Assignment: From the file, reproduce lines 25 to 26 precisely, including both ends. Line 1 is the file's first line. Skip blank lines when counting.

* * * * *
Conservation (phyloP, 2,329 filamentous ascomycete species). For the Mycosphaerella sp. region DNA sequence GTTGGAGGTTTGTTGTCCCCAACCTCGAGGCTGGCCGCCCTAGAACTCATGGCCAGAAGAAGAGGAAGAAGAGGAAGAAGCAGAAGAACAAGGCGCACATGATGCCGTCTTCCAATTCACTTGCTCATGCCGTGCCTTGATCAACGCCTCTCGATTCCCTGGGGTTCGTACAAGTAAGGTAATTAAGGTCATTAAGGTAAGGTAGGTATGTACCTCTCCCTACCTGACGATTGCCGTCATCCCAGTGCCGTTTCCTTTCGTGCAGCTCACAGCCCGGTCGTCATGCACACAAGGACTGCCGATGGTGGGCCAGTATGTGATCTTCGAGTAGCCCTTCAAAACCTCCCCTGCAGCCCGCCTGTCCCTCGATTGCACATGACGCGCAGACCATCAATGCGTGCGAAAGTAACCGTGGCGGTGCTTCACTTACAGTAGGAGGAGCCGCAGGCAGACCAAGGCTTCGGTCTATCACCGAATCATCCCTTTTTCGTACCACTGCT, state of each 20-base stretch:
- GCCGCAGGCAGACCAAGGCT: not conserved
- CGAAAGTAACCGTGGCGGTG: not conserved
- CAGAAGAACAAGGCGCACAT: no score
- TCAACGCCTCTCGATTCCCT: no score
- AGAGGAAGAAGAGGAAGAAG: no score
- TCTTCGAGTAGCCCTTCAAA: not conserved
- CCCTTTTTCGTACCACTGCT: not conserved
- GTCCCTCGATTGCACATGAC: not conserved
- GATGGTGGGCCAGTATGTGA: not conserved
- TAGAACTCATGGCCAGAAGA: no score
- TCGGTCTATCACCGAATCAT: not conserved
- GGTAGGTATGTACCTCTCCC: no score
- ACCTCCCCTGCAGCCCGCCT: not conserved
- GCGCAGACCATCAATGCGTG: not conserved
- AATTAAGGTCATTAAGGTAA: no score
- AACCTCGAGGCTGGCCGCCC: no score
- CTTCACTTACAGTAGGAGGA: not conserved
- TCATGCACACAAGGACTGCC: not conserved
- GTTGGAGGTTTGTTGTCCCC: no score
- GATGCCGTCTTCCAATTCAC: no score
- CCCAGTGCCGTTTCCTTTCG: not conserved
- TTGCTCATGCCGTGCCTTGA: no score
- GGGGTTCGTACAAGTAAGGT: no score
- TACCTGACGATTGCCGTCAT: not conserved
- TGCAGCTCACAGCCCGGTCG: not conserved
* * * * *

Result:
- TACCTGACGATTGCCGTCAT: not conserved
- TGCAGCTCACAGCCCGGTCG: not conserved